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NBA Draft: Wizards will select one of these eight players (or not)


NBA Draft: Wizards will select one of these eight players (or not)

The NBA Draft will be held June 25 in Brooklyn. Assuming the Washington Wizards keep their first round pick, 19th overall, they will draft a player based on the following statement uttered by coach Randy Wittman during his season-ending press conference Monday:

I can't sit here and say, obviously, until you get through the draft and free agency and that, but obviously playing small is successful for us. Playing faster. Those are the things I want to try to improve this team, moving forward, with. Being able to play smaller. Being able to play faster. ... We've got to be able to have the pieces to do that in the regular season. 

Now, its possible that team president Ernie Grunfeld expresses a different plan when he meets with the media later this week, assuming he provides any specific details at all. However, the Wizards were clearly at their best this postseason when playing with smaller, faster lineup lineups. That's become code for using a "stretch-4." That doesn't mean the Wizards should only focus on adding a perimeter shooting big man. Other needs exist and one-third of the roster might not return. With all that in mind, here's a thumbnail look at a group of prospects you can expect to hear plenty about over the next month.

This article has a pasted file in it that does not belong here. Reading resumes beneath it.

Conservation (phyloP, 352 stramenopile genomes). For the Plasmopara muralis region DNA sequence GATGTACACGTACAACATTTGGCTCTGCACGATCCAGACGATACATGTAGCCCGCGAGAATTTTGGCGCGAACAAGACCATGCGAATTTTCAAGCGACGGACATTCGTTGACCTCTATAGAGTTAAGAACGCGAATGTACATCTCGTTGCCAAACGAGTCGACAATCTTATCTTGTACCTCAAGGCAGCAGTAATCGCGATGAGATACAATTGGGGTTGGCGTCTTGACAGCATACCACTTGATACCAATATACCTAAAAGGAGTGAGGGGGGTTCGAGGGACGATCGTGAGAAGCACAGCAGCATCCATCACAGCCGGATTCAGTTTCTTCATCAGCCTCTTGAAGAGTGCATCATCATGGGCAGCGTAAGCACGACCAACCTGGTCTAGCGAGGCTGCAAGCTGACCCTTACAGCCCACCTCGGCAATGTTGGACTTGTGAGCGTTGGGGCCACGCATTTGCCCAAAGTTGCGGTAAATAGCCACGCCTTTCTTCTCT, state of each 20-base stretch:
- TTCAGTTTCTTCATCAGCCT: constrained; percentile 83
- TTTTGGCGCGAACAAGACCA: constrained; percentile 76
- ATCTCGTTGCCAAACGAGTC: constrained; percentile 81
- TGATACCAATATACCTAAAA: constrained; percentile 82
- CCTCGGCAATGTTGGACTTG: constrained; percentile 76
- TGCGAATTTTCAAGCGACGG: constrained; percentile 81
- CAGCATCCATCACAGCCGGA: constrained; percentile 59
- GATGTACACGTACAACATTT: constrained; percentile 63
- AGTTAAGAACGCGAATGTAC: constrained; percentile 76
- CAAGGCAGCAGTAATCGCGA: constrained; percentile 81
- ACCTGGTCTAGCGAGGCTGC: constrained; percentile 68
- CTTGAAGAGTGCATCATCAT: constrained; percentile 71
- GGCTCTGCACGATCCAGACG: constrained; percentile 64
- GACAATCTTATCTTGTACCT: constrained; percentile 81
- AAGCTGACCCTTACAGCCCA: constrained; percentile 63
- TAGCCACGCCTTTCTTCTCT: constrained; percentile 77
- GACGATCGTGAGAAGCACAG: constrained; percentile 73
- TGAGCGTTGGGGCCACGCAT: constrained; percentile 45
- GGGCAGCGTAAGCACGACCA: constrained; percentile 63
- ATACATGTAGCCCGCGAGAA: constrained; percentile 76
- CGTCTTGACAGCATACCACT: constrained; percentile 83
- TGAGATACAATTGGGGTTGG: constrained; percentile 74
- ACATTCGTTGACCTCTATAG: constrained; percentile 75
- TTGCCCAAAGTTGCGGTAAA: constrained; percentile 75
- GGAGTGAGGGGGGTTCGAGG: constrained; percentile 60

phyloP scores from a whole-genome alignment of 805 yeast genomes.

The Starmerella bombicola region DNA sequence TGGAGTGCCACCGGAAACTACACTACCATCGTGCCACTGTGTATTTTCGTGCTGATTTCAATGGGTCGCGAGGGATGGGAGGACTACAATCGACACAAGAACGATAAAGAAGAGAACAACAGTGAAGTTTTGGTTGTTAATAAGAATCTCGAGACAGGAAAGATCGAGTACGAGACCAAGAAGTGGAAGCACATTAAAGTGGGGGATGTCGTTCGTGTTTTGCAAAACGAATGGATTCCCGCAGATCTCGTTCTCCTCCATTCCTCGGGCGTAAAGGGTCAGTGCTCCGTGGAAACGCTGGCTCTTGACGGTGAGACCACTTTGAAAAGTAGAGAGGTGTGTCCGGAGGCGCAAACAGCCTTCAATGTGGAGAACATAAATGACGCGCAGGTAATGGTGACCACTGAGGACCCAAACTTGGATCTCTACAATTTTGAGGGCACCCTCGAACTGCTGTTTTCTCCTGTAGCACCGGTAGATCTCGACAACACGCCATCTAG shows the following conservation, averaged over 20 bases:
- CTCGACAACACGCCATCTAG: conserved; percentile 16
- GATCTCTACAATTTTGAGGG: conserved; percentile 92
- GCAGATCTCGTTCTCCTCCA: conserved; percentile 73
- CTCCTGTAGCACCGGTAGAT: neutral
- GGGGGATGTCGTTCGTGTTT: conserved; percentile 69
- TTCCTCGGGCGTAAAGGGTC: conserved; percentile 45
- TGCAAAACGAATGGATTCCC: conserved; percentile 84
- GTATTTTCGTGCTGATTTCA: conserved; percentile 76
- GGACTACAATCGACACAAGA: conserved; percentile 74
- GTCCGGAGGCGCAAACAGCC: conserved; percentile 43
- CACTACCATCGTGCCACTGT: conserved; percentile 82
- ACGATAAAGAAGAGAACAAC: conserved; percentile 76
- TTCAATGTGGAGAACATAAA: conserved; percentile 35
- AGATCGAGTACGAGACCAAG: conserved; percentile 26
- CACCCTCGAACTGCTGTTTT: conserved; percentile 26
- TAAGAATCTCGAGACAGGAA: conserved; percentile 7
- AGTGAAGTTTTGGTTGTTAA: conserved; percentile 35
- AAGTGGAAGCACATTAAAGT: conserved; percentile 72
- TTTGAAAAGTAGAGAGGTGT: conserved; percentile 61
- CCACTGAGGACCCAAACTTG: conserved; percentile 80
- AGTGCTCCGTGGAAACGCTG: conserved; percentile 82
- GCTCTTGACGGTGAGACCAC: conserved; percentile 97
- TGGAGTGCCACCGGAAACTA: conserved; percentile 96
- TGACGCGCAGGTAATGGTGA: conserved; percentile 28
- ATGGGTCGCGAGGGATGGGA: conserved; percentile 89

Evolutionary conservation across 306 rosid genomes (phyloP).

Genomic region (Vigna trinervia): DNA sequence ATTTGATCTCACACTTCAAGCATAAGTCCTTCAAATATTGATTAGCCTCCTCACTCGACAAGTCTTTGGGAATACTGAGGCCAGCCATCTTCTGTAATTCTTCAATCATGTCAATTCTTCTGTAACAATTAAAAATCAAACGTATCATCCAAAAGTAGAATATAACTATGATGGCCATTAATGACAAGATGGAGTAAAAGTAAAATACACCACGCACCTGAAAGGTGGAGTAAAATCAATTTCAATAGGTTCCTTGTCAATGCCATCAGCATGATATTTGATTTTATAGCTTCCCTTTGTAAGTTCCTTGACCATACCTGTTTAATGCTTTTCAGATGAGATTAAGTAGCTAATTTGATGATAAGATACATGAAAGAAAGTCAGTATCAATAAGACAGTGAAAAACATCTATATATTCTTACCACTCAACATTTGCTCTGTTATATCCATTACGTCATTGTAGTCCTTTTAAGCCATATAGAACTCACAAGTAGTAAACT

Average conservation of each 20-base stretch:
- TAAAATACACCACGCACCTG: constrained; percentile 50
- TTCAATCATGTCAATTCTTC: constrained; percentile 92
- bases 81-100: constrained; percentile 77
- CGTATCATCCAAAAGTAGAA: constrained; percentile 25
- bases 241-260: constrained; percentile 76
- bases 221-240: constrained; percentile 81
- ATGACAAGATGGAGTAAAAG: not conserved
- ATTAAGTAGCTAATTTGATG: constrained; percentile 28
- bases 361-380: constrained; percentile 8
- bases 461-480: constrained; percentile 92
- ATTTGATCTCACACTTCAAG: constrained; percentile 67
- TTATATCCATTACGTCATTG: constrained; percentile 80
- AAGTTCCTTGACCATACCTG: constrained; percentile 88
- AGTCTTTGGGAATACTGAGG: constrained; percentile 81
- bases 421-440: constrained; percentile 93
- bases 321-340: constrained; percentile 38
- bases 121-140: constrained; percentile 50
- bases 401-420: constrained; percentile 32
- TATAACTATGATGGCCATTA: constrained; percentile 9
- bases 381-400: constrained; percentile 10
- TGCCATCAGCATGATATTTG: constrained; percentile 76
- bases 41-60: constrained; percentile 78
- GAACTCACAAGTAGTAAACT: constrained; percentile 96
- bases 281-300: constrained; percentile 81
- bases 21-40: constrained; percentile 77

Justin Anderson (Virginia, SG, 6'6") - The former Montrose Christian product starts off as a 3-and-D option, but with far greater potential. Posted 43-inch vertical leap at the combine and sports 6-foot-11 wingspan, meaning he and Otto Porter could former a lengthy defensive combo on the wing. Shot 45 percent from beyond the arc as a junior. The Wizards have lacked a scoring backup plan behind Bradley Beal.

Jerian Grant (Notre Dame, PG, 6'5") - Did it all last season while leading the Irish to the Elite Eight, averaging 16.5 points and 6.6 assist as a senior. The son of ex-Bullet Harvey Grant is a true point guard. Granted, the Wizards have one of those. As the Atlanta Hawks showed, having two isn't a bad thing. Grant and John Wall both have great size for the position, meaning they could play together. Shooting form is better than his 31.6 percentage from distance reflects.